Compared to the rest of the world, Indians assign particularly little value to privacy. Maybe its because we are all used to living in joint families where everyone gets into everyone’s business. In most Indian families, you aren’t allowed to lock your bedroom door till you’re married. And you’re probably not allowed to lock it again after you have a socially acceptable number of kids, so I guess it shouldn’t surprise anybody that we don’t give a rat’s ass about the government or companies tracking us everywhere. In fact, when a company provides us an option to put a tracker on us through which they can watch us day and night to help us reach where we want or to stay safe from criminals, we all get a warm and fuzzy feeling we haven’t got since the days when our mom used to feed us khichdi and tuck us into bed safely. This is of course why the government and mobile companies can blast us with ‘link Aadhaar’ messages through every online and offline channel possible without sparking public outrage. There is one thing that can terrify Indians about the implications of losing privacy though, and that’s the prospect of actually having to pay taxes. As a result, the prospect of linking Aadhaar to all bank accounts and investment accounts have suddenly made many people seek their fundamental right to privacy for the first time.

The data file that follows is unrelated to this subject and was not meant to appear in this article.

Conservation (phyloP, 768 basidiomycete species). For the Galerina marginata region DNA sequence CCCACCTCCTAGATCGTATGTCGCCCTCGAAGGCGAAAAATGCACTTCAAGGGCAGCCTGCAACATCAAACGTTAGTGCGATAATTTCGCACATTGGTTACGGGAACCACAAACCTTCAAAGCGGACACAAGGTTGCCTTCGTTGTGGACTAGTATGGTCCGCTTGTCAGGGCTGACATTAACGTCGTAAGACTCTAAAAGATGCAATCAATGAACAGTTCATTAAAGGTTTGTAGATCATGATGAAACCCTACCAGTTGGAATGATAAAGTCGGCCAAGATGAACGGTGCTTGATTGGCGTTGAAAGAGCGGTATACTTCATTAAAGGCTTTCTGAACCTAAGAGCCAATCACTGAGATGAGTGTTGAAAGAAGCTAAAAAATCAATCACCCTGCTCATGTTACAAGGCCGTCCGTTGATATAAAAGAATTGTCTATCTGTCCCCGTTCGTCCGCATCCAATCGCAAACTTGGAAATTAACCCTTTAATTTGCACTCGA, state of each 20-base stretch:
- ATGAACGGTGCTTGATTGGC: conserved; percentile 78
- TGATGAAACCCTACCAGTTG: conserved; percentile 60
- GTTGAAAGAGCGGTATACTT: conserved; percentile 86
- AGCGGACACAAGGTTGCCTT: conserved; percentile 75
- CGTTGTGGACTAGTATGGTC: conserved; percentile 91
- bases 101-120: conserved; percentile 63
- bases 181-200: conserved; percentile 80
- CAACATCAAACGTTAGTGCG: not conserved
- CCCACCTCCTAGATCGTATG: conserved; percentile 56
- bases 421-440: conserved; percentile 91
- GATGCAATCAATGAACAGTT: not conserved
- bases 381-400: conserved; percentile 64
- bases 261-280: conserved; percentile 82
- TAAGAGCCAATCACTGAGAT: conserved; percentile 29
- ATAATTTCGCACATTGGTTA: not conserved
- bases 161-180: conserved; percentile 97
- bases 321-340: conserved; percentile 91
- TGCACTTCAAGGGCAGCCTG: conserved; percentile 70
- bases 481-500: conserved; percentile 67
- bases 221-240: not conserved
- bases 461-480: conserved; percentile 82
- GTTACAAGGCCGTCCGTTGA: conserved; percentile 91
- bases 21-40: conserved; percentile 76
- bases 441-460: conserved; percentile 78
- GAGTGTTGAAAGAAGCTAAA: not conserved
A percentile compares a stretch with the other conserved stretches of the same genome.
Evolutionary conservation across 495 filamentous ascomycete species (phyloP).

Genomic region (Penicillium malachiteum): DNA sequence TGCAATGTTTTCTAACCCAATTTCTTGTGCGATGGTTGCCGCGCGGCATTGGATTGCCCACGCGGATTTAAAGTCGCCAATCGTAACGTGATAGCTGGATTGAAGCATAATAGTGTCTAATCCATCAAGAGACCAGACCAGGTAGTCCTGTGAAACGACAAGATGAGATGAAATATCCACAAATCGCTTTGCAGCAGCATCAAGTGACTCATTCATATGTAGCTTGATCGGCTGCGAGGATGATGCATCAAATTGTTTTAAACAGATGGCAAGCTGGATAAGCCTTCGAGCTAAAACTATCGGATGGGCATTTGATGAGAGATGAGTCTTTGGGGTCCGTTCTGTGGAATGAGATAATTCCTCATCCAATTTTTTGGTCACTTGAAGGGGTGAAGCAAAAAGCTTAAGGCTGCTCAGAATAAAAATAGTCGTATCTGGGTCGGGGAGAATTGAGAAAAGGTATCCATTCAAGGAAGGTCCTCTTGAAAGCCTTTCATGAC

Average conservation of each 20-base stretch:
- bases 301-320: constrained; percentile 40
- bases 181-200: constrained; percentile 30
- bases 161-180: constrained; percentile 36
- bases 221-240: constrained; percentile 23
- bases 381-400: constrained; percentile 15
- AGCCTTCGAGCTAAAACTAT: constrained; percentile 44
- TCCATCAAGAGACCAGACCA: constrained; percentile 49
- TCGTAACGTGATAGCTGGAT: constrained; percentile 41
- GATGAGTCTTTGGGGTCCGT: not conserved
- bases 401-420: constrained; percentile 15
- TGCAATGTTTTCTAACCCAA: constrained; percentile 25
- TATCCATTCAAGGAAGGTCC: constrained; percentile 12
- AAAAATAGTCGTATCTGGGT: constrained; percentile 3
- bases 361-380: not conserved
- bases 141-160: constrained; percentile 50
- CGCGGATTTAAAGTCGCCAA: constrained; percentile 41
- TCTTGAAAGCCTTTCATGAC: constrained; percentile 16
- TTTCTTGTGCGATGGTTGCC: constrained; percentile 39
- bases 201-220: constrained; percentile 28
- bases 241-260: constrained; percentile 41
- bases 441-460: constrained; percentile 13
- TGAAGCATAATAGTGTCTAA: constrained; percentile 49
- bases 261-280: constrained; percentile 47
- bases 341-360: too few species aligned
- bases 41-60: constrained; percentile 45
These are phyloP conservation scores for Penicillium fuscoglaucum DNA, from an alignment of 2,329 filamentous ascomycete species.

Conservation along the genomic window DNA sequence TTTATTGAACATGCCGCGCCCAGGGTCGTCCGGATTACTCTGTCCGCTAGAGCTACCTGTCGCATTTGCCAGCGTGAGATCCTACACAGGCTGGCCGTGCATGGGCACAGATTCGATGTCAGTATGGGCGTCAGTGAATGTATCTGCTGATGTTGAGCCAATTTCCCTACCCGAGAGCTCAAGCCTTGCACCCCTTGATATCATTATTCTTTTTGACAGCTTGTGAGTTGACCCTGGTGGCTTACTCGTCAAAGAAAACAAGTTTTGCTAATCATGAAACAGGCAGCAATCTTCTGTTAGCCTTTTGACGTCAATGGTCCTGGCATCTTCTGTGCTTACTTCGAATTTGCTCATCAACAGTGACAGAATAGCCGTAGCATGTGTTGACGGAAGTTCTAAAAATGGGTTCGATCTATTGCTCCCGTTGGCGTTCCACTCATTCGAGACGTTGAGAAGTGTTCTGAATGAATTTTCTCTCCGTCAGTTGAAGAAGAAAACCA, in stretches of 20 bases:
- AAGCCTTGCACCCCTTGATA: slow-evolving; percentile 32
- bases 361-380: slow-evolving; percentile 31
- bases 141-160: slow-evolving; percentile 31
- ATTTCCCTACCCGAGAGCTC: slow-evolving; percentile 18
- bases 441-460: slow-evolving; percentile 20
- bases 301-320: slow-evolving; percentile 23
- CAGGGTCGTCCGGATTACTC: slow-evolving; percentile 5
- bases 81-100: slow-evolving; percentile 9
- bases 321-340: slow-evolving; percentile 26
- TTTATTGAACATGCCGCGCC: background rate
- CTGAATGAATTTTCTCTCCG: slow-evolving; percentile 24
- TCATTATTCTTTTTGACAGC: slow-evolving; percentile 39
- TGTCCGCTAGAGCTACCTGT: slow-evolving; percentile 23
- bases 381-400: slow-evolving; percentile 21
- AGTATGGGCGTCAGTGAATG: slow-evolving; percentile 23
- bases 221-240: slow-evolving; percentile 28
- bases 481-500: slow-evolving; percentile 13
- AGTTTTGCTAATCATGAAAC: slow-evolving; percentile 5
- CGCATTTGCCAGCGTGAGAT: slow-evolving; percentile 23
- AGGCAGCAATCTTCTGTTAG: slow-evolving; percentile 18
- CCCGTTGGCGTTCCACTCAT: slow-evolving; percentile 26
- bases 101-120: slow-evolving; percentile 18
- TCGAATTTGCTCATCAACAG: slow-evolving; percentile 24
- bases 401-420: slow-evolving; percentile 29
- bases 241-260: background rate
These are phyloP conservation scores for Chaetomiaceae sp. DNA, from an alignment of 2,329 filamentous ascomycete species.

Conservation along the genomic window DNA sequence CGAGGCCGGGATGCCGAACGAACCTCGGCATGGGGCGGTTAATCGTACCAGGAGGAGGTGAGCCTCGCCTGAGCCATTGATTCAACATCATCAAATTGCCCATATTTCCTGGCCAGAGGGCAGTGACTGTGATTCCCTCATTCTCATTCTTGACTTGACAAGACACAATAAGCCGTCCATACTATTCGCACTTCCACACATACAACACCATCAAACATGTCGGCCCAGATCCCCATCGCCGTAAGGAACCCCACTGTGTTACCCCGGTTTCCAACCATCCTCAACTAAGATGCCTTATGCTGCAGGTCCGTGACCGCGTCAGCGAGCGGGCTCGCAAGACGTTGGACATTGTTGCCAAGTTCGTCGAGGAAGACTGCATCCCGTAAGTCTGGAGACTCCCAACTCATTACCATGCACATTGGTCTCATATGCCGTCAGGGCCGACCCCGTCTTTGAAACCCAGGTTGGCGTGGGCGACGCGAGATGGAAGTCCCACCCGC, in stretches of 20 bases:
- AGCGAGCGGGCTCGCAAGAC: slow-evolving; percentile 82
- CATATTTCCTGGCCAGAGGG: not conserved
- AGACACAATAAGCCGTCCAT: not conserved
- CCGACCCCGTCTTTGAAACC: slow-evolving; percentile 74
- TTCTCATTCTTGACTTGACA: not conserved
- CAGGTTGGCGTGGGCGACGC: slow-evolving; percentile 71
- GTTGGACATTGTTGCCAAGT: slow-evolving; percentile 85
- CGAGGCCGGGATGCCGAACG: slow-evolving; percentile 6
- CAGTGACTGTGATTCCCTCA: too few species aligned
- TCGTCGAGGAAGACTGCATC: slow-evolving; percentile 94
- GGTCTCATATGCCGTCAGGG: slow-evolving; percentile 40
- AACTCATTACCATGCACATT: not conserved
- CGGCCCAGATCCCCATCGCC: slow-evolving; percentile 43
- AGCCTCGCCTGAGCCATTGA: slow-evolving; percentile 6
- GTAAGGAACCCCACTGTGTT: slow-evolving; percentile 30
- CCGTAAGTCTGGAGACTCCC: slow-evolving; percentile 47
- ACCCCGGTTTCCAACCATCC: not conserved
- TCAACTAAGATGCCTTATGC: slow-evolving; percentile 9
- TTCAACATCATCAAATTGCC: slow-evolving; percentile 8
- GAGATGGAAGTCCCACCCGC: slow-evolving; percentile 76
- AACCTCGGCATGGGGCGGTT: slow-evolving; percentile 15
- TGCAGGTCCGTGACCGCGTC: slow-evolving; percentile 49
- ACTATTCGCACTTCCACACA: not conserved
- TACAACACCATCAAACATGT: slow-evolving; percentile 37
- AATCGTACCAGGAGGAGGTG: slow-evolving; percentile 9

You would think the newly privacy aware tax dodging populace would now care about other infringements on their privacy but if you want evidence that isn’t happening, just go buy groceries in any big supermarket or to the mall. The cashier scans the bar code on everything in your cart and then matter-of-factly asks for your phone number. If you ask why, the responses range from a puzzled ‘for billing sir’ to ‘loyalty points’ or ‘warranty’. If you look around, you’ll notice that pretty much everyone immediately gives it.The KFC outlet at an airport domestic terminal asked to scan my boarding pass, saying ‘for customer service’ when I asked why. I wonder what service the customer will get from handing over all that data? A discount? Decathlon asks for your number to keep all your purchases linked to your account and provide warranty using just that information. Some would argue that some of these are legitimate use cases and that you are free to say no. I would agree if you always had that option but worryingly, a phone number is now mandatory in the billing software systems used in many places.